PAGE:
Pico-second laser micro-machining system. A single pico-second is equivalent to the relaxation time of molecular bonding stage; its pulsed power is readily absorbed by most of work materials. Three types of pico-second laser machining systems were developed; a standard system and its configuration are shown in Fig. 2. The machining speed is dependent on the repletion frequency and average power. The dimensional accuracy in machining is determined by the beam spot size. To be discussed later, this spot size depends on the optical system; e.g., the minimum spot size can be controlled down to 1µm when every lens is fixed on the stage. However, when the lens position is controlled during machining, the spot size becomes wider; e.g., it is limited by 10µm when using the galvanometer.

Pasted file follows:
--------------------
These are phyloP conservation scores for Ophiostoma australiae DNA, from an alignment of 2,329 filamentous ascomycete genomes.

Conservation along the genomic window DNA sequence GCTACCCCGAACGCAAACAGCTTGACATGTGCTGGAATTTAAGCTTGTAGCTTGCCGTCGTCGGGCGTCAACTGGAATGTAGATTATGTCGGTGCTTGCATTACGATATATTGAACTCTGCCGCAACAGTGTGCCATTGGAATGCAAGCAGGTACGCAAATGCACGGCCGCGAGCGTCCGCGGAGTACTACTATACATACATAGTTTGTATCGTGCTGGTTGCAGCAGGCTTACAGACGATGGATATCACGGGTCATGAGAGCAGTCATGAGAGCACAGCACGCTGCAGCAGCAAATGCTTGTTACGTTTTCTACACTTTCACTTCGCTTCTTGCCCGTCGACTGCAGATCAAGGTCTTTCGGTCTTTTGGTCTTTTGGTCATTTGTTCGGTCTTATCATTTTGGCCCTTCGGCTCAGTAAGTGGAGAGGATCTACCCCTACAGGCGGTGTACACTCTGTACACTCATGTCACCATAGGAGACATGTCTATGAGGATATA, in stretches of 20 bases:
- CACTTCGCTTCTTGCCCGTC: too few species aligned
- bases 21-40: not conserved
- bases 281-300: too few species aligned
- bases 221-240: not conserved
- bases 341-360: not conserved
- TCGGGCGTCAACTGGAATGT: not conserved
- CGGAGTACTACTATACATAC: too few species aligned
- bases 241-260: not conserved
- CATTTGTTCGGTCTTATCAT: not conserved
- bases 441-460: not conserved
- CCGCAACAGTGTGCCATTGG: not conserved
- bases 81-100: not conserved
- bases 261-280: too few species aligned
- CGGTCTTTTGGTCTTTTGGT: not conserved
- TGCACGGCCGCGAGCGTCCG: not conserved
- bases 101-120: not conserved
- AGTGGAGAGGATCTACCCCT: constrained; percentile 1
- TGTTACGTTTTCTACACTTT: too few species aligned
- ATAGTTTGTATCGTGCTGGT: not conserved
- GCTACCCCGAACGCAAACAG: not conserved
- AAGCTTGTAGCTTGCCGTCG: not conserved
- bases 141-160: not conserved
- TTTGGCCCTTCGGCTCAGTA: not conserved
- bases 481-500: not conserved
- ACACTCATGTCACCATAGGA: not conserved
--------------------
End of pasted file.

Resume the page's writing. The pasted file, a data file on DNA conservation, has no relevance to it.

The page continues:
Femto-second laser micro-machining system. A single femto-second or sub-pico-second lasers are developed for innovative research and
development; most industrial applications stand on this laser machining in the order of 100 femto-seconds. Our developed system and its onfiguration is shown in Fig. 3.

Since the focused spot of work materials is subjected to ultra-high power irradiation, how to scan the beam spot becomes more important when using this laser machining system. Higher repetition frequency of laser beams as well as higher scanning speed result in fast-rate, dimensionally accurate machining. At present, a laser oscillator with the repetition frequency of 40 MHs has been already developed for machining. How to make fast control this short pulse laser becomes an essential issue in laser machining design.